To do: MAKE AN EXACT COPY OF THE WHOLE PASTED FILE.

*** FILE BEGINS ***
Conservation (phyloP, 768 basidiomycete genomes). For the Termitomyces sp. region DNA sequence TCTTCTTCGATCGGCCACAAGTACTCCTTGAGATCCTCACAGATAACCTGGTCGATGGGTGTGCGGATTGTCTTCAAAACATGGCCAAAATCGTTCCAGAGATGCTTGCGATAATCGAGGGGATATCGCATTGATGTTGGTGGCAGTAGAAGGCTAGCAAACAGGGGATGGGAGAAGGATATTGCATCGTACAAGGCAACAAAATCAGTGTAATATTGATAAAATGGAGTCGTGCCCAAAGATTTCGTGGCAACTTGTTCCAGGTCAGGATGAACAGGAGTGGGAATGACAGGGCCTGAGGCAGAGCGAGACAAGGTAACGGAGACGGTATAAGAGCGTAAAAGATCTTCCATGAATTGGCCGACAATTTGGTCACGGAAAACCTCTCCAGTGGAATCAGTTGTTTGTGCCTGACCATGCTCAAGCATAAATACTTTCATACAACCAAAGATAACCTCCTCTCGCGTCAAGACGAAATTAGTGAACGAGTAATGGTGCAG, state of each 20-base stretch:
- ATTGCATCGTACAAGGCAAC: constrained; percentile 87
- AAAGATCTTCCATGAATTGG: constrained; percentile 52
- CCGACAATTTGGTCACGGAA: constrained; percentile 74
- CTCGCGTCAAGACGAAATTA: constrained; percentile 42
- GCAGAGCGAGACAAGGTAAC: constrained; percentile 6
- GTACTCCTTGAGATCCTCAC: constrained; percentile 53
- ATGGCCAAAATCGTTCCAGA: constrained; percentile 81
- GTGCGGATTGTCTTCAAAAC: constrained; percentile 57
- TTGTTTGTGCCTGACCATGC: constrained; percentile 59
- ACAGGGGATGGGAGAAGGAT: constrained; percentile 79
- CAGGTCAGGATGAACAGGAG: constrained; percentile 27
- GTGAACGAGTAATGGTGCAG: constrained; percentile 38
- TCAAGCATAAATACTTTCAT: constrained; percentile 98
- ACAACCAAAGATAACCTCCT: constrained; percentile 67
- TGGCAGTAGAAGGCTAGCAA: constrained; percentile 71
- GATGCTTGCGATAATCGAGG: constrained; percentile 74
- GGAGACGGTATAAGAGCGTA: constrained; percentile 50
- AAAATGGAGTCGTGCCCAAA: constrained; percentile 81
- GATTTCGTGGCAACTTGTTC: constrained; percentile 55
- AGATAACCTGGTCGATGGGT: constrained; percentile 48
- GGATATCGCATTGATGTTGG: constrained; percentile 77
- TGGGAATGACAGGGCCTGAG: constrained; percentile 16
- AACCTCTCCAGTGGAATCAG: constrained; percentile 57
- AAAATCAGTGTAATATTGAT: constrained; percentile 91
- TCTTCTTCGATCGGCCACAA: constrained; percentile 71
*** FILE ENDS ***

Conservation (phyloP, 768 basidiomycete genomes). For the Termitomyces sp. region DNA sequence TCTTCTTCGATCGGCCACAAGTACTCCTTGAGATCCTCACAGATAACCTGGTCGATGGGTGTGCGGATTGTCTTCAAAACATGGCCAAAATCGTTCCAGAGATGCTTGCGATAATCGAGGGGATATCGCATTGATGTTGGTGGCAGTAGAAGGCTAGCAAACAGGGGATGGGAGAAGGATATTGCATCGTACAAGGCAACAAAATCAGTGTAATATTGATAAAATGGAGTCGTGCCCAAAGATTTCGTGGCAACTTGTTCCAGGTCAGGATGAACAGGAGTGGGAATGACAGGGCCTGAGGCAGAGCGAGACAAGGTAACGGAGACGGTATAAGAGCGTAAAAGATCTTCCATGAATTGGCCGACAATTTGGTCACGGAAAACCTCTCCAGTGGAATCAGTTGTTTGTGCCTGACCATGCTCAAGCATAAATACTTTCATACAACCAAAGATAACCTCCTCTCGCGTCAAGACGAAATTAGTGAACGAGTAATGGTGCAG, state of each 20-base stretch:
- ATTGCATCGTACAAGGCAAC: constrained; percentile 87
- AAAGATCTTCCATGAATTGG: constrained; percentile 52
- CCGACAATTTGGTCACGGAA: constrained; percentile 74
- CTCGCGTCAAGACGAAATTA: constrained; percentile 42
- GCAGAGCGAGACAAGGTAAC: constrained; percentile 6
- GTACTCCTTGAGATCCTCAC: constrained; percentile 53
- ATGGCCAAAATCGTTCCAGA: constrained; percentile 81
- GTGCGGATTGTCTTCAAAAC: constrained; percentile 57
- TTGTTTGTGCCTGACCATGC: constrained; percentile 59
- ACAGGGGATGGGAGAAGGAT: constrained; percentile 79
- CAGGTCAGGATGAACAGGAG: constrained; percentile 27
- GTGAACGAGTAATGGTGCAG: constrained; percentile 38
- TCAAGCATAAATACTTTCAT: constrained; percentile 98
- ACAACCAAAGATAACCTCCT: constrained; percentile 67
- TGGCAGTAGAAGGCTAGCAA: constrained; percentile 71
- GATGCTTGCGATAATCGAGG: constrained; percentile 74
- GGAGACGGTATAAGAGCGTA: constrained; percentile 50
- AAAATGGAGTCGTGCCCAAA: constrained; percentile 81
- GATTTCGTGGCAACTTGTTC: constrained; percentile 55
- AGATAACCTGGTCGATGGGT: constrained; percentile 48
- GGATATCGCATTGATGTTGG: constrained; percentile 77
- TGGGAATGACAGGGCCTGAG: constrained; percentile 16
- AACCTCTCCAGTGGAATCAG: constrained; percentile 57
- AAAATCAGTGTAATATTGAT: constrained; percentile 91
- TCTTCTTCGATCGGCCACAA: constrained; percentile 71